Jun 11, 2019

Help name planets and stars light-years from Earth

An artist's impression of a Jupiter twin orbiting a distant star. Image: ESO/L. Benassi

The International Astronomical Union (IAU) — the body responsible for assigning official names to cosmic objects discovered by humanity — wants people around the world to help name planets and stars far away from our own solar system.

Why it matters: The IAU initiative can help democratize what’s usually an opaque naming process. "Each nation's designated star is visible from that country, and sufficiently bright to be observed through small telescopes," the IAU wrote in a news release.

Details: So far, nearly 100 countries have signed up to take part in the naming program, and more can still join until July 30.

  • The IAU wants each country to organize a national campaign for the naming, where citizens can participate by offering suggestions for what the exoplanets and stars should be called.
  • Each country's national committee will ask the public to vote on a few names. The winner will then be submitted to the IAU.
  • The IAU will announce the newly chosen names in December.

Go deeper: Find out if your country is participating in the program and what star and planet it has been assigned here.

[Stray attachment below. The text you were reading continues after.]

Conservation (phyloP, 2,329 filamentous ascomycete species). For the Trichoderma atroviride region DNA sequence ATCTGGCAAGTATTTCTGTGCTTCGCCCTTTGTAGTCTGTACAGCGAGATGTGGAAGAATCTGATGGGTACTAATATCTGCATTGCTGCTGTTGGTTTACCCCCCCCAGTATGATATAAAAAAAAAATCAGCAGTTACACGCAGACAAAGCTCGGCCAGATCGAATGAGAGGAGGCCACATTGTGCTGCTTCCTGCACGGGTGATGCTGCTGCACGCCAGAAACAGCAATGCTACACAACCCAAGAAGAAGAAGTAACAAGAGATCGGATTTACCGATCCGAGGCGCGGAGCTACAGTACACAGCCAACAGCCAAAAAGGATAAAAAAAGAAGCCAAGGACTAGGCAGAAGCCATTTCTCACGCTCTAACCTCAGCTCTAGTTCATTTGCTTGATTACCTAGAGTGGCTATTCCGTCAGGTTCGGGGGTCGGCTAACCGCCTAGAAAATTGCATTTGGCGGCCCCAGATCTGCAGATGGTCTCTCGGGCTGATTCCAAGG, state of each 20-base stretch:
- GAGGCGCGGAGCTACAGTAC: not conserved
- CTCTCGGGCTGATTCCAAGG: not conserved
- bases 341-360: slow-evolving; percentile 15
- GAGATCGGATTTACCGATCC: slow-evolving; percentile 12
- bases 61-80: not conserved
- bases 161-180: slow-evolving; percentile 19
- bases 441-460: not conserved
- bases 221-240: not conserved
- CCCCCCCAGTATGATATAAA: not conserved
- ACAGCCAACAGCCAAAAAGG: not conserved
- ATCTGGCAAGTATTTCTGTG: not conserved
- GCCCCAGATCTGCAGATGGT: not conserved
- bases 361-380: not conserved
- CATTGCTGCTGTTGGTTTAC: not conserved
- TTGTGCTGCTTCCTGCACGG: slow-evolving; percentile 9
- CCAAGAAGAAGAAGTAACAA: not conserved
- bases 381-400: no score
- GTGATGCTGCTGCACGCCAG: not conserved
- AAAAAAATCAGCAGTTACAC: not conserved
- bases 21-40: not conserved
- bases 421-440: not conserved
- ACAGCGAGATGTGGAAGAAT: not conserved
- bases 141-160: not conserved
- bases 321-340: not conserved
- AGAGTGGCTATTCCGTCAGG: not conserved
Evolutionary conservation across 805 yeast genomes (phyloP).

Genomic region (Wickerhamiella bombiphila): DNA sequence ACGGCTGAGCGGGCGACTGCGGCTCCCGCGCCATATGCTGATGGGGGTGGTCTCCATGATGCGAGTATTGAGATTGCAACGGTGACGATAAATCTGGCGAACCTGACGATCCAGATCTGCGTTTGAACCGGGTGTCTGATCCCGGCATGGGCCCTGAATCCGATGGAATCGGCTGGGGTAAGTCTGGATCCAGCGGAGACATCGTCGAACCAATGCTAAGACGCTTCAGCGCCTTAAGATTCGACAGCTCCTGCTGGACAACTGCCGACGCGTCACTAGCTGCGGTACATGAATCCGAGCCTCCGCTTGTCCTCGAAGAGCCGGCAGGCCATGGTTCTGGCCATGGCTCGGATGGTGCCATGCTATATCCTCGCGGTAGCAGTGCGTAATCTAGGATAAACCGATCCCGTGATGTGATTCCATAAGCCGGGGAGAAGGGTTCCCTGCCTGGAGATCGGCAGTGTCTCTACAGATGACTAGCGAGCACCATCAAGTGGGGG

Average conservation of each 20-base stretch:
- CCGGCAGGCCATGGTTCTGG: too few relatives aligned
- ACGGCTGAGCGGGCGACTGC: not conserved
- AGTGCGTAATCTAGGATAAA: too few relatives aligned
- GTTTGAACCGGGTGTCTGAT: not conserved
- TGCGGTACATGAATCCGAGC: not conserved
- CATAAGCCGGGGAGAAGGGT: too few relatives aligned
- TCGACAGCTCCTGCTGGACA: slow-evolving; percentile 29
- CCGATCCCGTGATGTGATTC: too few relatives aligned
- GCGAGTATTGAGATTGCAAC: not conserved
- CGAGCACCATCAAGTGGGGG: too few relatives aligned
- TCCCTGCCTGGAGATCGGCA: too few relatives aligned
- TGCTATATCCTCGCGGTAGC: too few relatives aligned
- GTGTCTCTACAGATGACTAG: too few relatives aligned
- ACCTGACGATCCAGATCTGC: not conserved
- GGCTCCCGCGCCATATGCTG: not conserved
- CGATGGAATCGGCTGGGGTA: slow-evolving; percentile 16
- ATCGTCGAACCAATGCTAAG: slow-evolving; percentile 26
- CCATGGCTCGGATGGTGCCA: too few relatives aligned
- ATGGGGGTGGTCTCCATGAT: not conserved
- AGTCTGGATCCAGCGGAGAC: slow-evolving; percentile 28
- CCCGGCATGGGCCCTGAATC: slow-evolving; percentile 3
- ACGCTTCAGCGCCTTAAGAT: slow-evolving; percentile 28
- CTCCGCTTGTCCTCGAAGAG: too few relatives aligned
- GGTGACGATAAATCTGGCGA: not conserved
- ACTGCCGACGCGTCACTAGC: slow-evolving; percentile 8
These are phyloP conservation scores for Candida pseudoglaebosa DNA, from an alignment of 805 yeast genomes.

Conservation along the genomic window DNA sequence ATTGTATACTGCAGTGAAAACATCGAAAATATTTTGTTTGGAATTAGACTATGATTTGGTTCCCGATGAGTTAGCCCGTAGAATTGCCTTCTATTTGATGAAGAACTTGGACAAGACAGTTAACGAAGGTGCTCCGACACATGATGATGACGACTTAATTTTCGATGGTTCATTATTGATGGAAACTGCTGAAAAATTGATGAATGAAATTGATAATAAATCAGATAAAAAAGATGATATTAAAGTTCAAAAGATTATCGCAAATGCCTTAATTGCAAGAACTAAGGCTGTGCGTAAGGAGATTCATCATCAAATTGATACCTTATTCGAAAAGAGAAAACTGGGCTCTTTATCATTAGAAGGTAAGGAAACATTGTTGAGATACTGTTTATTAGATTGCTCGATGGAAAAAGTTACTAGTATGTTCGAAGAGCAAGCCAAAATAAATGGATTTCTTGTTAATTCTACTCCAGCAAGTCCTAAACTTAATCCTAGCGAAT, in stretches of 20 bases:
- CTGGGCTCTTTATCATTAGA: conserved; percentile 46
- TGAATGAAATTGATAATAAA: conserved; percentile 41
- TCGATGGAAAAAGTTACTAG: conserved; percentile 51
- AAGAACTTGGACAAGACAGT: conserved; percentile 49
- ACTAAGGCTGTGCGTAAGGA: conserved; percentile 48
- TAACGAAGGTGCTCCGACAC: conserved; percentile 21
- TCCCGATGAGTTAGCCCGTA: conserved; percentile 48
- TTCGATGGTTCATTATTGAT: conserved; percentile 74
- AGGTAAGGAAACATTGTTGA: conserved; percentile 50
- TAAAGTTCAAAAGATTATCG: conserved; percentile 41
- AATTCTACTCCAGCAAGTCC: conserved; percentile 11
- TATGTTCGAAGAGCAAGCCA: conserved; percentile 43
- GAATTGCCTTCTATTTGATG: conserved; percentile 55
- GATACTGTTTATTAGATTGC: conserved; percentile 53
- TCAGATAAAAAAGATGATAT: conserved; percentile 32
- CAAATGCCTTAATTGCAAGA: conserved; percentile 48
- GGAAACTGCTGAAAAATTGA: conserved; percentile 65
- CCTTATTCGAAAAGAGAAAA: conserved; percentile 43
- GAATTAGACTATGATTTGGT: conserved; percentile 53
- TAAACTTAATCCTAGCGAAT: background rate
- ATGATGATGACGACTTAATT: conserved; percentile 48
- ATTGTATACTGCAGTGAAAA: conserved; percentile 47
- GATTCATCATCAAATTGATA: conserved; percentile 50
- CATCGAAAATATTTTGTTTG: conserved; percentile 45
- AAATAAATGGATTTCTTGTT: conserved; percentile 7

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There are warning signs that Nevada could be Iowa all over again

Former Sen. Harry Reid (D) lines up to cast an early vote for the upcoming Nevada Democratic presidential caucus. Photo: Ethan Miller/Getty Images

The alarms are increasingly sounding over Nevada's Democratic caucus, which is just five days away.

Why it matters: Similar issues to the ones that plagued Iowa's caucus seem to be rearing their ugly heads, the WashPost reports.

China tries to contain coronavirus, as Apple warns of earnings impact

Data: The Center for Systems Science and Engineering at Johns Hopkins, the CDC, and China's NHC; Note: China refers to mainland China and the Diamond Princess is the cruise ship offshore Yokohama, Japan. Map: Danielle Alberti/Axios

As China pushes to contain the spread of the novel coronavirus — placing around 780 million people under travel restrictions, per CNN — the economic repercussions continue to be felt globally as companies like Apple warn of the impact from the lack of manufacturing and consumer demand in China.

The big picture: COVID-19 has now killed at least 1,775 people and infected more than 70,000 others, mostly in mainland China. There are some signs that new cases are growing at a slower rate now, although the World Health Organization said Monday it's "too early to tell" if this will continue.

Go deeperArrowUpdated 4 hours ago - Health

Apple will miss quarterly earnings estimates due to coronavirus

Apple CEO Tim Cook

Apple issued a rare earnings warning on Monday, saying it would not meet quarterly revenue expectations due to the impact of the coronavirus, which will limit iPhone production and limit product demand in China.

Why it matters: Lots of companies rely on China for production, but unlike most U.S. tech companies, Apple also gets a significant chunk of its revenue from sales in China.